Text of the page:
y'know, what you said there made me think that this update really does put Ansom in a pretty good light. I dunno if I was reading things wrong, but throughout book 1 I was thinking of Ansom as more of a ... well, not outright stupid
, but certainly not exactly the sharpest tool in the shed.
but then on reading this:
In war, things went terribly wrong all the time. You planned, and you planned contingencies, and you planned contingencies to the contingencies, and you set up reserves and fallbacks to those, et cetera. You thought as hard as you could, all the time, about what to do when your plans failed. Then you marched into battle, and the failures began, and you hoped to have planned for one more failure than actually occurred.
suddenly, my opinion of Ansom has completely changed. maybe he's not all that creative
, but he certainly doesn't appear to be incompetent.
I never thought of Ansom as dumb. For as much as the story of Book 1 relies on GK being badly outmatched, its worth remembering all the advantages Parson had over Ansom.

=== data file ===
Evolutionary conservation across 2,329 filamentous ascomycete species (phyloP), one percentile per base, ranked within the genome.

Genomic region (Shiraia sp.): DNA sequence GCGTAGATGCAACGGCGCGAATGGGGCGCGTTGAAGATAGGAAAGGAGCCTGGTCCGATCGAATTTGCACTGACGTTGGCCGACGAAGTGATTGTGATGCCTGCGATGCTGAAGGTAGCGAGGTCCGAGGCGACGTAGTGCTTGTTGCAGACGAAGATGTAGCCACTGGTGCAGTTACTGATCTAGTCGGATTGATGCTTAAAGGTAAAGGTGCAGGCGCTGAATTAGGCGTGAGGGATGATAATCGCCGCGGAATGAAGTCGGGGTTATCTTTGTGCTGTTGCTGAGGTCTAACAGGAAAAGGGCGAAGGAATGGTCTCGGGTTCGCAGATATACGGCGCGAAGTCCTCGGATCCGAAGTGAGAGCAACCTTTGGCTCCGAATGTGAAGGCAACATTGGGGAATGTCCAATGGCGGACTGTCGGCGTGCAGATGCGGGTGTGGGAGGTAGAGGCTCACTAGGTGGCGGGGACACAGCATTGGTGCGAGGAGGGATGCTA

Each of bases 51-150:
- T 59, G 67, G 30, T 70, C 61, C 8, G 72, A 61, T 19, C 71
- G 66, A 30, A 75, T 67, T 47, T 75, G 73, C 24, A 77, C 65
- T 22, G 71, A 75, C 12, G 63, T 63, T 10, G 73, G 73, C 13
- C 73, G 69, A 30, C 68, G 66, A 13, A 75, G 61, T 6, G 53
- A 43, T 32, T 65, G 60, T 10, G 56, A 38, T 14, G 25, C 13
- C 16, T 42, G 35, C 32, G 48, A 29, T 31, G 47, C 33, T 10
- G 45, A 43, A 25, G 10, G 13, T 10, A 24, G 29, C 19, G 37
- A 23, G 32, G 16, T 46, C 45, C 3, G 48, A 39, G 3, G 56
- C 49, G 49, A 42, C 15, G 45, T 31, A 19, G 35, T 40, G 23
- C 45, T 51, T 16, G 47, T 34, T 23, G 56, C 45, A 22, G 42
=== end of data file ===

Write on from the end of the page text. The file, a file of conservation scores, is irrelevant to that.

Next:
1.GK itself, one of the strongest defensive positions in the known world.
2.A full description of his opponent, including strengths, weaknesses, and past behaviors. Conversely, Parson was a complete unknown to Ansom.
3.3 to 5 skilled casters, versus the coalition's zero.
4.A much more powerful airforce than the coalition's and unrivaled intelligence (for the first half, anyway).
5.Foreknowledge of the Coalition's basic plan (what Wanda learned from Jillian).
6.Unity of command... kind of. Though Ansom in general got his way from Coalition commanders, a less respected figure might have had to deal with fall out much sooner. Indeed, Sofa King almost abandoned the alliance after the losses in the tunnel.
7.Parson's Bracer. Not only did it let Parson make decisions based on odds instead of false hopes, but it gave him a way to “cheaply” (so it seemed at the time) bargain with Charlie.
With all these points in mind, I find it hard to find any moment in which Ansom did something truly stupid. Unless, the reader inserts his (or her) own knowledge about the series into the equation. Was it stupid for Ansom to believe Parson was bluffing him about the walls? How would he know when he knows nothing of Parson?